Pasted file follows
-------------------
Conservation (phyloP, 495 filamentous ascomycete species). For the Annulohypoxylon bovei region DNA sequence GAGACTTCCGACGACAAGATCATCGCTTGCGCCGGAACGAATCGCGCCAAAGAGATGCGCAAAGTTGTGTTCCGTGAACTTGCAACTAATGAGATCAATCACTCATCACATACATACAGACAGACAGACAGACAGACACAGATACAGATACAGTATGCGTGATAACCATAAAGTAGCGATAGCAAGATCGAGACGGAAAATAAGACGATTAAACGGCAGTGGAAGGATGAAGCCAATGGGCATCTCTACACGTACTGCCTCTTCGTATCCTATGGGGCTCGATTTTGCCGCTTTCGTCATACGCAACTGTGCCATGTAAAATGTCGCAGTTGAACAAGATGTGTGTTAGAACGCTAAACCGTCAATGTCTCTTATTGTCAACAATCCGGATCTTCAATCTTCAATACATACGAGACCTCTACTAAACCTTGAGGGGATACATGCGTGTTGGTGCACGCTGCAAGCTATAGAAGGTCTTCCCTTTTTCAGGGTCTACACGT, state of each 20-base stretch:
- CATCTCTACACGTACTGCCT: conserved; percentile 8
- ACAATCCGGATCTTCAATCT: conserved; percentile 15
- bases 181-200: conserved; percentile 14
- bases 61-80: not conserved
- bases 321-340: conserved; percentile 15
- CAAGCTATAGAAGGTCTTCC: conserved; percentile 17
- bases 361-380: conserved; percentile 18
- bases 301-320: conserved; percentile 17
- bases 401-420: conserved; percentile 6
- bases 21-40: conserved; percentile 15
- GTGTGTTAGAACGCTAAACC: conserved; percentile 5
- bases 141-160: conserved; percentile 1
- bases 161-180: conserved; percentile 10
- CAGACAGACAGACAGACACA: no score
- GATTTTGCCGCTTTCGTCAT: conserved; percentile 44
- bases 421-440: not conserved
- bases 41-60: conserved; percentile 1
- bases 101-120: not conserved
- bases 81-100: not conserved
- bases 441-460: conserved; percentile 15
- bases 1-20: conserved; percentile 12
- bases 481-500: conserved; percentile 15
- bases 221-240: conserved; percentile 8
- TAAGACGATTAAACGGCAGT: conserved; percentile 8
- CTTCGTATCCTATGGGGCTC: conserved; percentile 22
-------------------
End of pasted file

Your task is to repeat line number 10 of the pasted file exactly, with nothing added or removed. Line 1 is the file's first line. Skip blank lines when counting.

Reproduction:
- bases 401-420: conserved; percentile 6